August 19, 2011

SONG OF SOVEREIGNTY:

Realpolitik in a Fantasy World: How George R.R. Martin's A Song of Ice and Fire novels explain our foreign policy. (ALYSSA ROSENBERG | JULY 18, 2011, Foreign Policy)

When George R.R. Martin began his epic fantasy saga, A Song of Ice and Fire, back in 1996, he started with a domestic story about a king who was struggling to manage the country he'd seized in rebellion and the man he chose to help him rule. Fifteen years after the publication of the first book in that series, A Game of Thrones, Martin's series is an Emmy-nominated HBO show of the same name, the fifth New York Times-bestselling book has just been released (A Dance With Dragons, out last week), and the story has evolved from a dark domestic fairy tale of wicked queens and kings to a sweeping geopolitical mega-saga with complex and shifting rules of engagement -- and a surprisingly large number of lessons for the foreign-policy-inclined reader.

It turns out that, apart from the dragons and giant magical wolves, the Westeros of Martin's novels is a familiar place: The challenges of international relations are pretty much the same whether you're an American president or a feudal king; whether your national debt is due to the Chinese government or to a mystically powerful foreign bank that employs professional assassins; whether your unsavory trading partners are oil cartels or slavers; and whether your enemies are motivated by a fundamentalist interpretation of Islam or by a priestess who sees the future in sacrificial fires.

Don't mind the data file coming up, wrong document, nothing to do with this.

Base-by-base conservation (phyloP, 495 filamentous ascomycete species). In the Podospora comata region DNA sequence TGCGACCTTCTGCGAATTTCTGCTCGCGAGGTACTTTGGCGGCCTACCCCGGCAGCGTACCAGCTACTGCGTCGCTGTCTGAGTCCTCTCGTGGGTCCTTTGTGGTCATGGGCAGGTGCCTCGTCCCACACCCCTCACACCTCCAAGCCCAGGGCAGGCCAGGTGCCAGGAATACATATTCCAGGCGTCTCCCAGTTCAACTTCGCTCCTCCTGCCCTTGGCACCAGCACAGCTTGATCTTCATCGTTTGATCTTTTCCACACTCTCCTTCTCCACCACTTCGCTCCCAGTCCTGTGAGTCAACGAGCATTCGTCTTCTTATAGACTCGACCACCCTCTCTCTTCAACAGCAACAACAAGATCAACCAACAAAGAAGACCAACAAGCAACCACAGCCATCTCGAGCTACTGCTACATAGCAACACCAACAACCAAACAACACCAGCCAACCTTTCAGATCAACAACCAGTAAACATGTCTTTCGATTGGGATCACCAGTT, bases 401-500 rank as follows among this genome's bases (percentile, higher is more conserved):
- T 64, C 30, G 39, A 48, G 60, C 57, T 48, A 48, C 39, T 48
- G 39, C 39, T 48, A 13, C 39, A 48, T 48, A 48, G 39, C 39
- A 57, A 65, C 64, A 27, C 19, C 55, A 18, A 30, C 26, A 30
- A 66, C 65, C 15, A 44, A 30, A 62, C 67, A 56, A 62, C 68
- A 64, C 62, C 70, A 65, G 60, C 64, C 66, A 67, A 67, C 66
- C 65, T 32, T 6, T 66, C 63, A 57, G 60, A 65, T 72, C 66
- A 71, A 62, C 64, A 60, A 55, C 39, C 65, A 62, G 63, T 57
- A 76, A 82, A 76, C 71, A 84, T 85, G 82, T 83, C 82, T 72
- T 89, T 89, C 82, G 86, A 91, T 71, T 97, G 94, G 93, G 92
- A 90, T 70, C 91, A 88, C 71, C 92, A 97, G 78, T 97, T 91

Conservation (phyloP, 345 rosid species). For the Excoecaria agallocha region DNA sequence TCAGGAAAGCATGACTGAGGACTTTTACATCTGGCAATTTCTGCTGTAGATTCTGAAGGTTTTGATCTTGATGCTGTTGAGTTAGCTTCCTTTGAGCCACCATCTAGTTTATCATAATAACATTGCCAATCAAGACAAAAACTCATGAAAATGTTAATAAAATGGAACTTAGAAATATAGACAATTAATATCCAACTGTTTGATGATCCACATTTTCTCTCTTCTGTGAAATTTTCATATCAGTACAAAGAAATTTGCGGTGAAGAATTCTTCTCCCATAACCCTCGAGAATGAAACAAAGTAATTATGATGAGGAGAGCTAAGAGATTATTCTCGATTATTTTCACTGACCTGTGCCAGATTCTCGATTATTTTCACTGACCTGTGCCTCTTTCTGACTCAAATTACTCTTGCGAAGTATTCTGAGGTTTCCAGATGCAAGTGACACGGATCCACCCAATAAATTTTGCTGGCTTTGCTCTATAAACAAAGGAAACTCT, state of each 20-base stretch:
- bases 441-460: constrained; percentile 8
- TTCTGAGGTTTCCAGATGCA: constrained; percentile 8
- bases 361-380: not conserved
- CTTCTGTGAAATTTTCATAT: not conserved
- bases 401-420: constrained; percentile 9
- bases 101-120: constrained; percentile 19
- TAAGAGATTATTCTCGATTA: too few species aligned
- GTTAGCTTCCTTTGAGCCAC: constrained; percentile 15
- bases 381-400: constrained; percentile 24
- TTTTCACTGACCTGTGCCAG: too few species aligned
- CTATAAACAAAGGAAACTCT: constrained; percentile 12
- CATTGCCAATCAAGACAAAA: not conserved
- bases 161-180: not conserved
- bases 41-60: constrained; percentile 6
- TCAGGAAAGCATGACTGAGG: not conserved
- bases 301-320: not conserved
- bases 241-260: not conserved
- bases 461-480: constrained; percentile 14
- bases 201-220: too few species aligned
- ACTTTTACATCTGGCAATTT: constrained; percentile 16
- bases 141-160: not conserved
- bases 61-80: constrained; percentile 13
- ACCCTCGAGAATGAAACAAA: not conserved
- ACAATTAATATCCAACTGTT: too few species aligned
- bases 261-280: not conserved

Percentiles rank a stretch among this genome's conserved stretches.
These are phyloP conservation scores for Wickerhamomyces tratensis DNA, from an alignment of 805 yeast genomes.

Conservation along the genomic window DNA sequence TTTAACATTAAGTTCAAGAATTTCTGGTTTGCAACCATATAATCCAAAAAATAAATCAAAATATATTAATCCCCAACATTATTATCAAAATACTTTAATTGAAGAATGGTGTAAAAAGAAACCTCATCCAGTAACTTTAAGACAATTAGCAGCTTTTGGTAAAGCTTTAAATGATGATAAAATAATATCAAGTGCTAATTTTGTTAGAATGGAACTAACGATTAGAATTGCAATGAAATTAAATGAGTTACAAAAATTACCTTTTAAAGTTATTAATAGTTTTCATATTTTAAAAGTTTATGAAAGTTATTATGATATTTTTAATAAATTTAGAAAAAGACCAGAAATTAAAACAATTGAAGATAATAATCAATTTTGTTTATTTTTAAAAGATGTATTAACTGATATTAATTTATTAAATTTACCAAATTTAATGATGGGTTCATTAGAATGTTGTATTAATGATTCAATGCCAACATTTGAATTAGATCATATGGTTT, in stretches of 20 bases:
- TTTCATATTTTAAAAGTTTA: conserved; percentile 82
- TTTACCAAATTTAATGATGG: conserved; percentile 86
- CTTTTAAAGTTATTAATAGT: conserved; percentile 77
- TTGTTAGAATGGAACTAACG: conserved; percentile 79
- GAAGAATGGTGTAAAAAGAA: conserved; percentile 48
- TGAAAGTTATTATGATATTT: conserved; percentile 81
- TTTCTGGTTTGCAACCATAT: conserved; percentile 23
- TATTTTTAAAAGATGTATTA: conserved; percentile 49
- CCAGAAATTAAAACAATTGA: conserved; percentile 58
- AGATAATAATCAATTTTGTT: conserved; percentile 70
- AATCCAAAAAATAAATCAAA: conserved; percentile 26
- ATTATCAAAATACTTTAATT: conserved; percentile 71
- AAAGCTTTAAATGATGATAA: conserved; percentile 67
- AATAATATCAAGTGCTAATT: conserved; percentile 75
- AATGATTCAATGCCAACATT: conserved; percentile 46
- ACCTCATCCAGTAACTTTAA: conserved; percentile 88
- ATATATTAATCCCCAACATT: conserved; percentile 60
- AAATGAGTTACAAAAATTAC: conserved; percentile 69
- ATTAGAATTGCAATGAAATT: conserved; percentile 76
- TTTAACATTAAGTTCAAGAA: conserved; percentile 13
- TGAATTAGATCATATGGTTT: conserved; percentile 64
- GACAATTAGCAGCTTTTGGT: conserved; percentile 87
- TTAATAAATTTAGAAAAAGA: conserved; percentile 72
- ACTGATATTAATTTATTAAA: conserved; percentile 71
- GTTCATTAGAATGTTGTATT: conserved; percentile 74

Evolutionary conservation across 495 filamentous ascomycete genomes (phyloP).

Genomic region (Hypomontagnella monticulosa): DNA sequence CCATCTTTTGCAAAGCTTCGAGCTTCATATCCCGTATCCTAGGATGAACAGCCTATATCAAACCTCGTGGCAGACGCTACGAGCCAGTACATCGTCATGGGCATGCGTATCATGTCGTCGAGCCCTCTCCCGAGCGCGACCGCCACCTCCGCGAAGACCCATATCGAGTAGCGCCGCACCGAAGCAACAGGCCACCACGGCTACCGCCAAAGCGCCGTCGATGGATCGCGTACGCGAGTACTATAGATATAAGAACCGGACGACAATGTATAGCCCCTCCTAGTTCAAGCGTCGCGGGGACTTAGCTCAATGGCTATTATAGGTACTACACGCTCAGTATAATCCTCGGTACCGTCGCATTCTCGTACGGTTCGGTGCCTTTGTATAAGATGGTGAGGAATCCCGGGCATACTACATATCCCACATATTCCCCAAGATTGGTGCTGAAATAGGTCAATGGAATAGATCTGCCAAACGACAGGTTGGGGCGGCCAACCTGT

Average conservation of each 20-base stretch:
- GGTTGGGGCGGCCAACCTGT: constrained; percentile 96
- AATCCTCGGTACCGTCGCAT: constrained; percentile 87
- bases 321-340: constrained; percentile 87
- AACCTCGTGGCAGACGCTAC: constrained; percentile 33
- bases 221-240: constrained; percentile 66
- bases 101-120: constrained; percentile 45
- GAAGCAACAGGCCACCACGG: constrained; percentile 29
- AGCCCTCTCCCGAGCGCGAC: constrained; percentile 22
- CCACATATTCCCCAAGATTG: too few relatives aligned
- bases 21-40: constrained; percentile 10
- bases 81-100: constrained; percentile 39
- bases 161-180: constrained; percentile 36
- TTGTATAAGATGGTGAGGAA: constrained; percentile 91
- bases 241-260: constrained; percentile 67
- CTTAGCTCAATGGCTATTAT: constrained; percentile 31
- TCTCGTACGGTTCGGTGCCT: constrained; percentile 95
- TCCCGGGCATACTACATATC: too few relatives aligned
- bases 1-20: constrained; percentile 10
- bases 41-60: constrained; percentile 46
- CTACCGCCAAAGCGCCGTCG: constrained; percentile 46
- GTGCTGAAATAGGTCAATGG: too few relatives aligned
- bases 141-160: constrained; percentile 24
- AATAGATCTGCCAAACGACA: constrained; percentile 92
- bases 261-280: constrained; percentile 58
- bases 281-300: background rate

The novels are framed by a very sophisticated and complex IR philosophy, which questions the efficacy of moral statecraft in a world scorched by dragons and stalked by zombies -- and, worse, by truly evil men and women. As combatants who range from Bush-era idealists to Muammar al-Qaddafi-style pragmatists battle for supremacy, it's difficult to make final judgments about what approach will win out: The game of thrones is far from over (Martin plans two more books in the series). But the crucial point, at least up through these first five books, may actually be about soft power. If you want to keep a firm grip on the throne, don't let supposedly tangential things like trade, diplomacy, and immigration issues fall by the wayside. Herewith, a look at the brutal, practical foreign policy of Martin's rough-and-tumble world.



Posted by at August 19, 2011 6:49 AM
  

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